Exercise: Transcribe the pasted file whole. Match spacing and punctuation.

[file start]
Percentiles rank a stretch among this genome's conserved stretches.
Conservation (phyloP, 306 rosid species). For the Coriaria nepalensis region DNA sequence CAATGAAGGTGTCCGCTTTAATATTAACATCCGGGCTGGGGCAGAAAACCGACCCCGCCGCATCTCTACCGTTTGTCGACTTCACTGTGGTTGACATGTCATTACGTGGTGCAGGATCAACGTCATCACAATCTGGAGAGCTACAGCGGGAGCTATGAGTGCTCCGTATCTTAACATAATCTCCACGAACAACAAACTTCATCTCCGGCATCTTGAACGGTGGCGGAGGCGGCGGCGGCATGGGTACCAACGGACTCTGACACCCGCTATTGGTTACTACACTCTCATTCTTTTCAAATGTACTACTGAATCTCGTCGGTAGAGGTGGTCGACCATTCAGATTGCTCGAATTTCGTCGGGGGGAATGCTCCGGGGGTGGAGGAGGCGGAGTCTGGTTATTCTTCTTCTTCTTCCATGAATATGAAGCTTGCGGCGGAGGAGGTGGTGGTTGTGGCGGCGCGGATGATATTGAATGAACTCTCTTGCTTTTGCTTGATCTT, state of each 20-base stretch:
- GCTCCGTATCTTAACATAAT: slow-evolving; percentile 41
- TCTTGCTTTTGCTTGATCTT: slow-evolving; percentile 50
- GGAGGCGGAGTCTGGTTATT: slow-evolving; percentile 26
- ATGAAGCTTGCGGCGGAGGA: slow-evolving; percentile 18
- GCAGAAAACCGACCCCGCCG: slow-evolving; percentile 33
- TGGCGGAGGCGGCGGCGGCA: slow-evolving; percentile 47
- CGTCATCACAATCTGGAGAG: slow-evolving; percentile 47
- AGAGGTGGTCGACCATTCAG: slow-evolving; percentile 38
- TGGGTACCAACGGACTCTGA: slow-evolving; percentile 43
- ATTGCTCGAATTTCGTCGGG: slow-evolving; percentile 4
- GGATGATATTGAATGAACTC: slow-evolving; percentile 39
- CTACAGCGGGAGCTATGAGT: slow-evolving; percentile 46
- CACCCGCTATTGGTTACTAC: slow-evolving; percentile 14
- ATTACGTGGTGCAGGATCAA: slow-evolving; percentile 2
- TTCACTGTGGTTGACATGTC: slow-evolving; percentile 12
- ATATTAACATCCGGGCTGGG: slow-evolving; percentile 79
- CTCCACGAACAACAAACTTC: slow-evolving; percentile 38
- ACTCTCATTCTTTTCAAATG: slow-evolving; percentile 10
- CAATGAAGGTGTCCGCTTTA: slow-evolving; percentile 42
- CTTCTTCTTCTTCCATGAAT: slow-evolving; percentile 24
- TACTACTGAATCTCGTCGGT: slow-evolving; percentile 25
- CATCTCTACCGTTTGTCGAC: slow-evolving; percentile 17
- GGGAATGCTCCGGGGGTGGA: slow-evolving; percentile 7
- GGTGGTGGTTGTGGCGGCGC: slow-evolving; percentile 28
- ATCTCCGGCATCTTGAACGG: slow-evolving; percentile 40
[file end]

Percentiles rank a stretch among this genome's conserved stretches.
Conservation (phyloP, 306 rosid species). For the Coriaria nepalensis region DNA sequence CAATGAAGGTGTCCGCTTTAATATTAACATCCGGGCTGGGGCAGAAAACCGACCCCGCCGCATCTCTACCGTTTGTCGACTTCACTGTGGTTGACATGTCATTACGTGGTGCAGGATCAACGTCATCACAATCTGGAGAGCTACAGCGGGAGCTATGAGTGCTCCGTATCTTAACATAATCTCCACGAACAACAAACTTCATCTCCGGCATCTTGAACGGTGGCGGAGGCGGCGGCGGCATGGGTACCAACGGACTCTGACACCCGCTATTGGTTACTACACTCTCATTCTTTTCAAATGTACTACTGAATCTCGTCGGTAGAGGTGGTCGACCATTCAGATTGCTCGAATTTCGTCGGGGGGAATGCTCCGGGGGTGGAGGAGGCGGAGTCTGGTTATTCTTCTTCTTCTTCCATGAATATGAAGCTTGCGGCGGAGGAGGTGGTGGTTGTGGCGGCGCGGATGATATTGAATGAACTCTCTTGCTTTTGCTTGATCTT, state of each 20-base stretch:
- GCTCCGTATCTTAACATAAT: slow-evolving; percentile 41
- TCTTGCTTTTGCTTGATCTT: slow-evolving; percentile 50
- GGAGGCGGAGTCTGGTTATT: slow-evolving; percentile 26
- ATGAAGCTTGCGGCGGAGGA: slow-evolving; percentile 18
- GCAGAAAACCGACCCCGCCG: slow-evolving; percentile 33
- TGGCGGAGGCGGCGGCGGCA: slow-evolving; percentile 47
- CGTCATCACAATCTGGAGAG: slow-evolving; percentile 47
- AGAGGTGGTCGACCATTCAG: slow-evolving; percentile 38
- TGGGTACCAACGGACTCTGA: slow-evolving; percentile 43
- ATTGCTCGAATTTCGTCGGG: slow-evolving; percentile 4
- GGATGATATTGAATGAACTC: slow-evolving; percentile 39
- CTACAGCGGGAGCTATGAGT: slow-evolving; percentile 46
- CACCCGCTATTGGTTACTAC: slow-evolving; percentile 14
- ATTACGTGGTGCAGGATCAA: slow-evolving; percentile 2
- TTCACTGTGGTTGACATGTC: slow-evolving; percentile 12
- ATATTAACATCCGGGCTGGG: slow-evolving; percentile 79
- CTCCACGAACAACAAACTTC: slow-evolving; percentile 38
- ACTCTCATTCTTTTCAAATG: slow-evolving; percentile 10
- CAATGAAGGTGTCCGCTTTA: slow-evolving; percentile 42
- CTTCTTCTTCTTCCATGAAT: slow-evolving; percentile 24
- TACTACTGAATCTCGTCGGT: slow-evolving; percentile 25
- CATCTCTACCGTTTGTCGAC: slow-evolving; percentile 17
- GGGAATGCTCCGGGGGTGGA: slow-evolving; percentile 7
- GGTGGTGGTTGTGGCGGCGC: slow-evolving; percentile 28
- ATCTCCGGCATCTTGAACGG: slow-evolving; percentile 40